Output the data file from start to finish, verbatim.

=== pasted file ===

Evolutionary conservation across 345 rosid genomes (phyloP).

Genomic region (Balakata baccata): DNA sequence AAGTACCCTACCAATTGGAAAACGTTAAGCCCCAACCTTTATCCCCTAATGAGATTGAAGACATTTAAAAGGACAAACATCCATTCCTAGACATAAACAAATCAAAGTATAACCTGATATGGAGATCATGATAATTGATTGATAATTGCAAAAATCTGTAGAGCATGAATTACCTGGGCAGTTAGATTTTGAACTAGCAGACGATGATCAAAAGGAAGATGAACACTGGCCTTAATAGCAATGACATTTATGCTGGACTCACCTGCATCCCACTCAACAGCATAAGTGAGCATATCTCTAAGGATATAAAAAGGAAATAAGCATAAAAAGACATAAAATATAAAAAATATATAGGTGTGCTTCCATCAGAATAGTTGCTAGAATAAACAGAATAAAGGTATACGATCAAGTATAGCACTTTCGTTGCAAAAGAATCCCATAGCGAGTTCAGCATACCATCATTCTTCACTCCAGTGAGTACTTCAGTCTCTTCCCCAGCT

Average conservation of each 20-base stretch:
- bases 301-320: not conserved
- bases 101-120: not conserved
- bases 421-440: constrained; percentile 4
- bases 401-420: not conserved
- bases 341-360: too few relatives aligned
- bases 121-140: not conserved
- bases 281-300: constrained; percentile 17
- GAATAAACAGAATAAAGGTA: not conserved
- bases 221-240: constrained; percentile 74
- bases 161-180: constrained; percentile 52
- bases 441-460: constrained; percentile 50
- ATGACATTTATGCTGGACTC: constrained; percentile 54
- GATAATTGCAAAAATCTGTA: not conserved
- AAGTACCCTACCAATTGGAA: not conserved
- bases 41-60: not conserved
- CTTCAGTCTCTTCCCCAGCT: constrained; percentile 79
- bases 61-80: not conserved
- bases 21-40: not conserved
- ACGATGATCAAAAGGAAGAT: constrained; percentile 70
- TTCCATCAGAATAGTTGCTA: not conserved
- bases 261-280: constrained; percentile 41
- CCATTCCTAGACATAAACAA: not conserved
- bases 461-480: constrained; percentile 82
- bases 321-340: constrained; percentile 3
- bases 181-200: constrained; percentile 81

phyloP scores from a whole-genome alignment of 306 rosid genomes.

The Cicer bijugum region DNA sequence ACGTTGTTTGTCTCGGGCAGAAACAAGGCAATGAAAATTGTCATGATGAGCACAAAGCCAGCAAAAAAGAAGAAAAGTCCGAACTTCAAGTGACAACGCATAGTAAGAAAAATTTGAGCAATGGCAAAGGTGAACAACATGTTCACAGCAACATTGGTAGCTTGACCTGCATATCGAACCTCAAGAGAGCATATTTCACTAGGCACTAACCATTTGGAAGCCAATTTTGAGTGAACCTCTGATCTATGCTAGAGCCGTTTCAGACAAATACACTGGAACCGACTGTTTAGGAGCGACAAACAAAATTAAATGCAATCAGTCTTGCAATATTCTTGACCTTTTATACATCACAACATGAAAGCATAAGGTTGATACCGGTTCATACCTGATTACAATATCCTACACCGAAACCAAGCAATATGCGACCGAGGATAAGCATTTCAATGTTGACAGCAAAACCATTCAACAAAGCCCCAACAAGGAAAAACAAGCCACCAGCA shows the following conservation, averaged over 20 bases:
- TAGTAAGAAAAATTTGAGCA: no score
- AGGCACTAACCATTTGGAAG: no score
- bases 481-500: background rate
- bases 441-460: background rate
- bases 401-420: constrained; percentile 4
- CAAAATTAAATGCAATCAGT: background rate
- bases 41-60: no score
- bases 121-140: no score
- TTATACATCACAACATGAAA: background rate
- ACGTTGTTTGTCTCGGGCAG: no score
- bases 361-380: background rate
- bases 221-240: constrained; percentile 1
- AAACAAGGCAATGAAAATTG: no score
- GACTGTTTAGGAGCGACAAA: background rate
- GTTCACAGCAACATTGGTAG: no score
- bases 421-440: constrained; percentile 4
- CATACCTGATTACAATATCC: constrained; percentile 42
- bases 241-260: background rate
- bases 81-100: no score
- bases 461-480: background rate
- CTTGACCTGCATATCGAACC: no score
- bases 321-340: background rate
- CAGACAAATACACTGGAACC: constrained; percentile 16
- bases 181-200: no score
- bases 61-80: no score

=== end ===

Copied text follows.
Evolutionary conservation across 345 rosid genomes (phyloP).

Genomic region (Balakata baccata): DNA sequence AAGTACCCTACCAATTGGAAAACGTTAAGCCCCAACCTTTATCCCCTAATGAGATTGAAGACATTTAAAAGGACAAACATCCATTCCTAGACATAAACAAATCAAAGTATAACCTGATATGGAGATCATGATAATTGATTGATAATTGCAAAAATCTGTAGAGCATGAATTACCTGGGCAGTTAGATTTTGAACTAGCAGACGATGATCAAAAGGAAGATGAACACTGGCCTTAATAGCAATGACATTTATGCTGGACTCACCTGCATCCCACTCAACAGCATAAGTGAGCATATCTCTAAGGATATAAAAAGGAAATAAGCATAAAAAGACATAAAATATAAAAAATATATAGGTGTGCTTCCATCAGAATAGTTGCTAGAATAAACAGAATAAAGGTATACGATCAAGTATAGCACTTTCGTTGCAAAAGAATCCCATAGCGAGTTCAGCATACCATCATTCTTCACTCCAGTGAGTACTTCAGTCTCTTCCCCAGCT

Average conservation of each 20-base stretch:
- bases 301-320: not conserved
- bases 101-120: not conserved
- bases 421-440: constrained; percentile 4
- bases 401-420: not conserved
- bases 341-360: too few relatives aligned
- bases 121-140: not conserved
- bases 281-300: constrained; percentile 17
- GAATAAACAGAATAAAGGTA: not conserved
- bases 221-240: constrained; percentile 74
- bases 161-180: constrained; percentile 52
- bases 441-460: constrained; percentile 50
- ATGACATTTATGCTGGACTC: constrained; percentile 54
- GATAATTGCAAAAATCTGTA: not conserved
- AAGTACCCTACCAATTGGAA: not conserved
- bases 41-60: not conserved
- CTTCAGTCTCTTCCCCAGCT: constrained; percentile 79
- bases 61-80: not conserved
- bases 21-40: not conserved
- ACGATGATCAAAAGGAAGAT: constrained; percentile 70
- TTCCATCAGAATAGTTGCTA: not conserved
- bases 261-280: constrained; percentile 41
- CCATTCCTAGACATAAACAA: not conserved
- bases 461-480: constrained; percentile 82
- bases 321-340: constrained; percentile 3
- bases 181-200: constrained; percentile 81

phyloP scores from a whole-genome alignment of 306 rosid genomes.

The Cicer bijugum region DNA sequence ACGTTGTTTGTCTCGGGCAGAAACAAGGCAATGAAAATTGTCATGATGAGCACAAAGCCAGCAAAAAAGAAGAAAAGTCCGAACTTCAAGTGACAACGCATAGTAAGAAAAATTTGAGCAATGGCAAAGGTGAACAACATGTTCACAGCAACATTGGTAGCTTGACCTGCATATCGAACCTCAAGAGAGCATATTTCACTAGGCACTAACCATTTGGAAGCCAATTTTGAGTGAACCTCTGATCTATGCTAGAGCCGTTTCAGACAAATACACTGGAACCGACTGTTTAGGAGCGACAAACAAAATTAAATGCAATCAGTCTTGCAATATTCTTGACCTTTTATACATCACAACATGAAAGCATAAGGTTGATACCGGTTCATACCTGATTACAATATCCTACACCGAAACCAAGCAATATGCGACCGAGGATAAGCATTTCAATGTTGACAGCAAAACCATTCAACAAAGCCCCAACAAGGAAAAACAAGCCACCAGCA shows the following conservation, averaged over 20 bases:
- TAGTAAGAAAAATTTGAGCA: no score
- AGGCACTAACCATTTGGAAG: no score
- bases 481-500: background rate
- bases 441-460: background rate
- bases 401-420: constrained; percentile 4
- CAAAATTAAATGCAATCAGT: background rate
- bases 41-60: no score
- bases 121-140: no score
- TTATACATCACAACATGAAA: background rate
- ACGTTGTTTGTCTCGGGCAG: no score
- bases 361-380: background rate
- bases 221-240: constrained; percentile 1
- AAACAAGGCAATGAAAATTG: no score
- GACTGTTTAGGAGCGACAAA: background rate
- GTTCACAGCAACATTGGTAG: no score
- bases 421-440: constrained; percentile 4
- CATACCTGATTACAATATCC: constrained; percentile 42
- bases 241-260: background rate
- bases 81-100: no score
- bases 461-480: background rate
- CTTGACCTGCATATCGAACC: no score
- bases 321-340: background rate
- CAGACAAATACACTGGAACC: constrained; percentile 16
- bases 181-200: no score
- bases 61-80: no score